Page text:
Antenna location may be determined from an accurate map but this is unlikely to be accurate enough and information on height is likely to be poor. A stand-alone Global Positioning System (GPS) receiver can be used to give an accurate determination of location in three dimensions, but requires a long time to minimise errors. Alternatively, some known base stations incorporate a GPS receiver in the main body (e.g. cabinet) of the base station. An example of such a known cellular base station is shown in
After installation, feeder cable length is known to be measured using Time Domain Reflectometry (TDR), but the test equipment is expensive and requires a trained operator. Feeder cable length is also difficult to measure using other known methods, once the feeder cable is installed. Inaccuracy due to human error is also a serious concern.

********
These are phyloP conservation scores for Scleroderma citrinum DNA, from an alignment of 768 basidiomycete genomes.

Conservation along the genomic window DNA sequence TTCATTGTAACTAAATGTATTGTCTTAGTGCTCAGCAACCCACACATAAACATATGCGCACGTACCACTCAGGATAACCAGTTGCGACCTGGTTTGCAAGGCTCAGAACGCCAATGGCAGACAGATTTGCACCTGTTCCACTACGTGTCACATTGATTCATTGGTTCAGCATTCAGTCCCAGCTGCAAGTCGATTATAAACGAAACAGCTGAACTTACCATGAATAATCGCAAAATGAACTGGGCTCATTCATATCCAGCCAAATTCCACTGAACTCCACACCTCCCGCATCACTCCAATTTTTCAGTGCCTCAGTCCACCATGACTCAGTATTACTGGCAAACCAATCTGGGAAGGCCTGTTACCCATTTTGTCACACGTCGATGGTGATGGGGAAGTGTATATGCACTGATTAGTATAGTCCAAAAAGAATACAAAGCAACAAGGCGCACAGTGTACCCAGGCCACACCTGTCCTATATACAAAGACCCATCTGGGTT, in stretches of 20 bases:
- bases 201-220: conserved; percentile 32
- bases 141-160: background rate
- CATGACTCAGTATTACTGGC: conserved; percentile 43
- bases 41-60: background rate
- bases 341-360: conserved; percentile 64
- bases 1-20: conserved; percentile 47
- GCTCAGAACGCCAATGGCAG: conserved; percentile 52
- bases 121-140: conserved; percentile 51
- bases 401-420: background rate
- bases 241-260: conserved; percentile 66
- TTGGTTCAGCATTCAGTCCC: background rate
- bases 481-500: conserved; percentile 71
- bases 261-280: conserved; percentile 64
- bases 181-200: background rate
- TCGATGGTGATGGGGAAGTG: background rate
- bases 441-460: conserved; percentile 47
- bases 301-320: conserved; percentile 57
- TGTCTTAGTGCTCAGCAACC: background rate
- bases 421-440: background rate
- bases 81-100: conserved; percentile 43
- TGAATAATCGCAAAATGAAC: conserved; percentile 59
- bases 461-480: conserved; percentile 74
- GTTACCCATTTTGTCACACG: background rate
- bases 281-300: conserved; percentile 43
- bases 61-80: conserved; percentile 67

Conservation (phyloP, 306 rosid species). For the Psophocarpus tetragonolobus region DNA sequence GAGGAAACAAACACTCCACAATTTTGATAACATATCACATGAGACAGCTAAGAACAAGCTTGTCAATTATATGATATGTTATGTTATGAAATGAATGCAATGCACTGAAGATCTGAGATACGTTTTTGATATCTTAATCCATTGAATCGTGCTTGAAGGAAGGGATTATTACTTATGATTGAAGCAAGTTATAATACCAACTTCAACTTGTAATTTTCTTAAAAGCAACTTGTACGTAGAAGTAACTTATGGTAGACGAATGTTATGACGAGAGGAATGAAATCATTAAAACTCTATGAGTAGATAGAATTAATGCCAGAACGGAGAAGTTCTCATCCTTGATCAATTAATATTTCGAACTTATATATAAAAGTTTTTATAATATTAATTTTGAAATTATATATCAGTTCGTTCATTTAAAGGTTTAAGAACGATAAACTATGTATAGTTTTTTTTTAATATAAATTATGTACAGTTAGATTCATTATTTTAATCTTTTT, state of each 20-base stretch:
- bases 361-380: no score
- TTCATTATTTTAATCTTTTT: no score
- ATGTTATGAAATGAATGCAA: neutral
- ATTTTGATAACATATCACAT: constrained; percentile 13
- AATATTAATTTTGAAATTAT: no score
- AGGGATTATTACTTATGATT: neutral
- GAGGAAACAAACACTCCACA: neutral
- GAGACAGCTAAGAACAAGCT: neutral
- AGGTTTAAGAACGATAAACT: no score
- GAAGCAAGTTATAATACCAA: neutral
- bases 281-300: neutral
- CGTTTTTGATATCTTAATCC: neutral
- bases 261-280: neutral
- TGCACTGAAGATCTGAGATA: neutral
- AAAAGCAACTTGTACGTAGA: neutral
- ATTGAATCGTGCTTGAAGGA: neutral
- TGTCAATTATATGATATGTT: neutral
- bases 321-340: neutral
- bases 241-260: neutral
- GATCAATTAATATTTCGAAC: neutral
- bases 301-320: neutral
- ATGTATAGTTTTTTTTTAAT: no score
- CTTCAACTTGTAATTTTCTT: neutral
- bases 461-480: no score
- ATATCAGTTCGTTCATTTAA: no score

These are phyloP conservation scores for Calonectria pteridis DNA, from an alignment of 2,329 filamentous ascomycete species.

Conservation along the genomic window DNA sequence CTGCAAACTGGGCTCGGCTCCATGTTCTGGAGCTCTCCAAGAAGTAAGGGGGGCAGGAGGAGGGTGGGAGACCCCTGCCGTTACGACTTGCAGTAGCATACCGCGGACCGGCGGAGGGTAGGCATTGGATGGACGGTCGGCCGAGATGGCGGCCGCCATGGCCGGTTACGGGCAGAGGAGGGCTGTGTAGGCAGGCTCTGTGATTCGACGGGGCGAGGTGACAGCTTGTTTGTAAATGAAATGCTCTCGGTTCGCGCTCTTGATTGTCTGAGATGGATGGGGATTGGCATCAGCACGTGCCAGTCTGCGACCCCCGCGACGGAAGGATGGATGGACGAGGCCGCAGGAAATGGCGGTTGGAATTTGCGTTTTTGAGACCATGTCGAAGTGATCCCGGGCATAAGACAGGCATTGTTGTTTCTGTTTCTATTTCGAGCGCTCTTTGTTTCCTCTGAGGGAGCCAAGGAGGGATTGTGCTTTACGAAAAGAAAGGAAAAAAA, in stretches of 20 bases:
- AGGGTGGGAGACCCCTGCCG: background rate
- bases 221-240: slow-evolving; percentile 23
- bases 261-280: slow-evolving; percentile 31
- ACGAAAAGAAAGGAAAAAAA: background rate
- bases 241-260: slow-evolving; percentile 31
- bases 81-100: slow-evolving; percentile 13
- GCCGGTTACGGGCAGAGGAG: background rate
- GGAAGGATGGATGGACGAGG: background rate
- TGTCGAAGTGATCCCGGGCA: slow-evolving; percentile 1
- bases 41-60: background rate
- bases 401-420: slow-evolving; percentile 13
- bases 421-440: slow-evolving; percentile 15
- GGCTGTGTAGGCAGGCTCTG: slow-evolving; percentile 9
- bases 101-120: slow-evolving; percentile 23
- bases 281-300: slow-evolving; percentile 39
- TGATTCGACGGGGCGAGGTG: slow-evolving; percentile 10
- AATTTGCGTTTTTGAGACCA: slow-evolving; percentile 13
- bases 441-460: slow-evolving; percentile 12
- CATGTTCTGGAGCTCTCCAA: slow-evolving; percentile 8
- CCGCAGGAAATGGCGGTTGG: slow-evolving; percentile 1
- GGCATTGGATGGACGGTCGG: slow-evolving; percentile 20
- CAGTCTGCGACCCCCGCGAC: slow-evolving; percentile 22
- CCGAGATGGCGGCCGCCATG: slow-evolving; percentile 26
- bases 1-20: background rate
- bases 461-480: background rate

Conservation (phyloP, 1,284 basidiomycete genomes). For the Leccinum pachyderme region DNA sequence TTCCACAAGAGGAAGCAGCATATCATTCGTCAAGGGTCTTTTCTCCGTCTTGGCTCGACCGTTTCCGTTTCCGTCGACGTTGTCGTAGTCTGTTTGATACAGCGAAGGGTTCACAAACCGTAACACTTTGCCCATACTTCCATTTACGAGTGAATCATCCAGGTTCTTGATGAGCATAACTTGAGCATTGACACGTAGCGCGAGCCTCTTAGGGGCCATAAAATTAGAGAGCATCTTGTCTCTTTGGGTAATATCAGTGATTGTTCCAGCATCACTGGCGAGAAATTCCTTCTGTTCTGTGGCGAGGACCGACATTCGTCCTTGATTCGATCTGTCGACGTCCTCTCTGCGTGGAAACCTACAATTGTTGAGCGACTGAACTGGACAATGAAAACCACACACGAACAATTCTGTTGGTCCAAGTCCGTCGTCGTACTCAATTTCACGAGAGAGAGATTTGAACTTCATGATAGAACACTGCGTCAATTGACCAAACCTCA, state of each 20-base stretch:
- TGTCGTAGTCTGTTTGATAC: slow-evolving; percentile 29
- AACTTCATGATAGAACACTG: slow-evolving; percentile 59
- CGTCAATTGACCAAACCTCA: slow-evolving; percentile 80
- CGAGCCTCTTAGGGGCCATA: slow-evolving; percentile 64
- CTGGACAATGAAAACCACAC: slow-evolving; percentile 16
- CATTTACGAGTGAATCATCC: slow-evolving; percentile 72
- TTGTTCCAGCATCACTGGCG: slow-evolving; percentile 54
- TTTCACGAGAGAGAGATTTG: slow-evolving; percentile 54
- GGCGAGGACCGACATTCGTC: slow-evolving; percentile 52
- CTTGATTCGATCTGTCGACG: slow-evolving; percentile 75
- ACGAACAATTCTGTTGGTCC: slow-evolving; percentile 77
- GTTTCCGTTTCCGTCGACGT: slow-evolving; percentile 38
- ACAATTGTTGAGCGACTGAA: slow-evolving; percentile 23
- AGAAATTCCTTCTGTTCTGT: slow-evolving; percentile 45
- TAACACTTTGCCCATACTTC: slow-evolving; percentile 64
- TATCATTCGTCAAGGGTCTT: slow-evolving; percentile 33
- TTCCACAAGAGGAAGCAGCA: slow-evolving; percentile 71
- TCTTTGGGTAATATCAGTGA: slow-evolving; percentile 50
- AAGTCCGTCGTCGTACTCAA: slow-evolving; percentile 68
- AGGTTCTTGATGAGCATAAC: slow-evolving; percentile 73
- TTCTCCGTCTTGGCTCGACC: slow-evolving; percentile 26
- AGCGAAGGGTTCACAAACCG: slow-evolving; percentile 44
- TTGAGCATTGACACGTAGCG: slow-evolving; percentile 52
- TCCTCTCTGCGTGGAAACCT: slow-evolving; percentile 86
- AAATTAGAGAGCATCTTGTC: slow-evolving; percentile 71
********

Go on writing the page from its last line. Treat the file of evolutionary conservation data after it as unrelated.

A base station, an antenna assembly and a method according to the present invention are defined in the independent claims to which the reader should now refer. Preferred features are laid out in the dependent claims.
An example of the present invention is a base station for mobile telecommunications comprising a main body and an antenna assembly mounted in a position at a distance from the main body. The antenna assembly comprises at least one antenna for transmission to and reception of signals from mobile user terminals. The antenna assembly further comprises a receiver for determining position from satellite signals so as to determine the location of the antenna assembly.
The receiver for determining position from satellite signals is preferably a Global Positioning System (GPS) receiver. GPS receivers in the form of chipsets are cheap and easy to install.